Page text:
Is work life balance an out-of-date term?

2 different kinds of shoes next to each other.
Lisa Portolan
Tue 17 Sep

The concept of work life balance is an often bandied about one. Ask your colleagues at any given time what they want more of and they’ll respond, work life balance. But what does that actually mean? What does it even entail? It kind of feels like the type of maxim that has been said on repeat for so long that everyone has long forgotten the intended meaning. If you pick it apart you come to think that work must be the polar opposite of life. The pair need to be balanced, which puts them instantly in binary opposition. If work is not a part of life, what are the components which constitute life? Children, a partner, family, a home, hobbies? But what happens if you don’t have any of the above, or just a couple, does that make your life any more life-worthy? 

Further to this confusion is, if life is good, then work must be bad – that is if the pair are set side-by-side dualistically. Work must be the very bane of our existence: strange, given we gear so much of our life towards it, from study through to practice, it shapes and constitutes the majority of our years. But such a statement implies exactly that. 

Beyond the semantics, the sense of it is that people want an equal amount of time spent relaxing and conducting other leisure activities, as they do in the office. 

However, the term most definitely needs a review. 

Traditional work place structures have been broken down, and will likely continue to be hacked at and re-distributed. Working the old 9-5pm in the office used to be a norm, now large portions of staff work in different ways – for example part-time, flexible hours, from-home, or even from shared spaces. The notion that everyone needs to be in the office at the one time with their bums on their seats has virtually disintegrated. New work styles in many cases mean greater productivity, as staff are less distracted by the office goings-on and generally more pleased and connected to the workplace.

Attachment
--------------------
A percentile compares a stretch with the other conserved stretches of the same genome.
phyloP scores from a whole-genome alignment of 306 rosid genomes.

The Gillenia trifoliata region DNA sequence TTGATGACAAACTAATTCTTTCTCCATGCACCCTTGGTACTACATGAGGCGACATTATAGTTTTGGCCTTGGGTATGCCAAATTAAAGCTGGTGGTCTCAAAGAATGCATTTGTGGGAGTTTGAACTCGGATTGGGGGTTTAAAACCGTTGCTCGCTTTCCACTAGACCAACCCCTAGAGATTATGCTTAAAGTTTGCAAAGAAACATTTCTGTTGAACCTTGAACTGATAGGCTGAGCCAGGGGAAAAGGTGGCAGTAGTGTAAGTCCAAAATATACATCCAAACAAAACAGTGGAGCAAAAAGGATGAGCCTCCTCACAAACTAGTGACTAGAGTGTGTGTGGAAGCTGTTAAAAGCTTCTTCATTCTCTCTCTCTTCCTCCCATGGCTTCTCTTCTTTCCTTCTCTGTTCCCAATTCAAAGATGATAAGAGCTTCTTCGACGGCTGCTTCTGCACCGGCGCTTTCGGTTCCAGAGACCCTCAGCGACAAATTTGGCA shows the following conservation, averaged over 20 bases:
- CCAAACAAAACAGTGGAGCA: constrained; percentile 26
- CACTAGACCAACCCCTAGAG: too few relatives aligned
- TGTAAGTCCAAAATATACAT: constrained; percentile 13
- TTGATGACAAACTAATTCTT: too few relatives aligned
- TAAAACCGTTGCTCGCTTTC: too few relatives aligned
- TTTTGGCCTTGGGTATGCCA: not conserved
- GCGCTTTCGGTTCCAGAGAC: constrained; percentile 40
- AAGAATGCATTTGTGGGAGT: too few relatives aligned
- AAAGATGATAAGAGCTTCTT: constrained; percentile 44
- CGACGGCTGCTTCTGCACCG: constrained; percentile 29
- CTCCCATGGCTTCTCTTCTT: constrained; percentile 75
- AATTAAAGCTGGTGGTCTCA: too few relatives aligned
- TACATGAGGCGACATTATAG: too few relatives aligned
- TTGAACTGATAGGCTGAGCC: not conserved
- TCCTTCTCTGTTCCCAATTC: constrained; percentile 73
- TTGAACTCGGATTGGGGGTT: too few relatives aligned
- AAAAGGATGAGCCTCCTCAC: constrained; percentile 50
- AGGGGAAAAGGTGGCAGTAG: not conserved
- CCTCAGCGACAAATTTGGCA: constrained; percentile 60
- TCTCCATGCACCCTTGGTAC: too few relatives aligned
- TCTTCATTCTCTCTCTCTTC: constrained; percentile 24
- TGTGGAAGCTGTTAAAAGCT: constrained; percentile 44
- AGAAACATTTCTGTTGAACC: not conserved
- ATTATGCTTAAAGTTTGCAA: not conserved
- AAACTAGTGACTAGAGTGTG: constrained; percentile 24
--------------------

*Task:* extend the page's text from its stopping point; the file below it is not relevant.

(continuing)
It’s this connectivity which can cause the greatest issues. Working from home means our laptop and smartphones are constantly connected. We receive email and chat push notifications, which means work seeps into the traditional non-work hours as well, weaving a clever web into our personal lives, so soon we cannot decipher the former from the latter. 

Increasingly though we find human resource managers and authors steering people towards vocations, rather than jobs or work. The idea being that we all have a few things (and these may change as we do) that we’re deeply passionate about. Selecting a job in these professions might mean that work is less like work and more like life. 

In Powerful: Building a Culture of Freedom and Responsibility, Patty McCord, Netflix executive and HR manager tells us in a chapter titled, The Greatest Motivation is Contributing to Success, “Great teams are made when every single member knows where they’re going and will do anything to get there. Great teams are not created with incentives, procedures, and perks. They are created by hiring talented people who are adults and want nothing more than to tackle a challenge, and then communicating to them, clearly and continuously, what the challenge is.” 

So perhaps it’s not work per se, but the workplace which might leave some of us feeling like it’s a labour rather than a pleasure – which leads to the conclusion if we loved our work would we still be calling for greater work-life balance? 

Perhaps the new maxim should be, vocations we love, lives we love.